An illumination path of a beam through a lithography system has generally been described as passing through a lens to a changeable slit before reaching a reticle. However, an illumination path may pass through or be reflected off of a number of other components. Many scanners may have associated illumination paths that pass through multiple lenses and are reflected off of multiple mirrors. Referring next to FIG. 7, the illumination path of a beam through one example of a lithography system will be described in accordance with an embodiment of the present invention. An illumination path 730 passes through a filter 730, as well as a plurality of mirrors 748, a plurality of fly's eye lenses 740a, 740b, and a plurality of zoom lenses 744a, 744b. Eventually, illumination path 730 passes through a first relay lens 750 and a reticle blind 754, when reticle blind 754 is open. Once illumination path 730 passes through reticle blind 754, illumination path 730 may pass through a changeable slit 758 that has an edge that is defined by a removable slit plate (not shown). Although illumination path 730 is shown as passing through reticle blind 754 prior to passing through changeable slit 758, it should be appreciated that the position of changeable slit 758 relative to reticle blind 754 may vary.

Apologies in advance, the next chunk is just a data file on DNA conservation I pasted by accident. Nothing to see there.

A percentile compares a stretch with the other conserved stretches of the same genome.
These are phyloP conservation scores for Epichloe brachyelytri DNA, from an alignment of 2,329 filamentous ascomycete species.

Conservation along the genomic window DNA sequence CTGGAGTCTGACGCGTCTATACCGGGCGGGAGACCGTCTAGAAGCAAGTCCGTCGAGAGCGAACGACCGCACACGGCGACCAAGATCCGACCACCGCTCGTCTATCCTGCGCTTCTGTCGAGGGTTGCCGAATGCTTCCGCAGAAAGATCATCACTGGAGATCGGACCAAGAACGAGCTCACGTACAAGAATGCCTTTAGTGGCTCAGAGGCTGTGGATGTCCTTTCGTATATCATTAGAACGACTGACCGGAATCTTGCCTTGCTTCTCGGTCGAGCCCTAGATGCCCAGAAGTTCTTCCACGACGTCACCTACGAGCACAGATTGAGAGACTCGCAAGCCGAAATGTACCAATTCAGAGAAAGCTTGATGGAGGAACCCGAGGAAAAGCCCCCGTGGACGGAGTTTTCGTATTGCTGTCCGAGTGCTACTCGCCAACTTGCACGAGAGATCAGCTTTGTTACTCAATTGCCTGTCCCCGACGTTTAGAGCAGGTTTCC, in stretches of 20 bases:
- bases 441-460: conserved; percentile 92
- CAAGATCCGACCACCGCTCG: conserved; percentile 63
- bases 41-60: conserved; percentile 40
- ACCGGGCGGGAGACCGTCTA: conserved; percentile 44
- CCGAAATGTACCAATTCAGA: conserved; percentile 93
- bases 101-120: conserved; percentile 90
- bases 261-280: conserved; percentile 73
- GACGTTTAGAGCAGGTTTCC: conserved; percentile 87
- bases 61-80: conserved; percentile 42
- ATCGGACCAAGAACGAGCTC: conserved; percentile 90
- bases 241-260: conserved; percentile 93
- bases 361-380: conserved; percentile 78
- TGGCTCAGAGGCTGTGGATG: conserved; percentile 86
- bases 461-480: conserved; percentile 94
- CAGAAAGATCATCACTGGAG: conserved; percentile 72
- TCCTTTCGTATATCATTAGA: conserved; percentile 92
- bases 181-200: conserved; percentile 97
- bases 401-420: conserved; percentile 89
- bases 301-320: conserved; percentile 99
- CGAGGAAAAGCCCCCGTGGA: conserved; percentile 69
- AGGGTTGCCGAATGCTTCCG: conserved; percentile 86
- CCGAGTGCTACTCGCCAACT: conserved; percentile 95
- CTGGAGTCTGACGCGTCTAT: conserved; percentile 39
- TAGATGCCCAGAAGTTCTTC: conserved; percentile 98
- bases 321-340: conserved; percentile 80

After passing through changeable slit 758, illumination path 730 passes through a relay lens first group 762a, and is reflected off of a mirror 760. Once reflected off of mirror 760, illumination path 730 passes through a relay lens second group 762b, and is reflected off of mirror 766 and through a condenser lens 764 to a reticle 770. Reticle 770 allows some light in illumination path 730 to pass through a projection lens assembly 774 and onto a surface of a wafer 778.

As mentioned above, a changeable slit may be positioned in proximity to a reticle blind. FIG. 8 is a diagrammatic representation of a support structure that includes a changeable slit and is positioned in proximity to an open reticle blind in accordance with an embodiment of the present invention. A support structure 800 has a changeable or adjustable slit 812 defined therethrough. Support structure 800 is positioned relative to a reticle blind arrangement 805 such that a beam (not shown) that first passes through changeable slit 812 also passes through an opening 810 in reticle blind arrangement 805. Alternatively, support structure 800 may be positioned such that a beam (not shown) that passes through opening 810 then passes through changeable slit 812.

Changeable slit 812 is defined by a removable slit plate 814 and a slit plate 816. Slit plate 816 may either be a removable slit plate or a fixed slit plate. Removable slit plate 814 is supported by a slit plate holder (not shown) that is mounted in support structure 800. It should be appreciated that support structure 800 is one example of a support structure which may support a removable slit plate. The configuration of a support structure may generally be widely varied.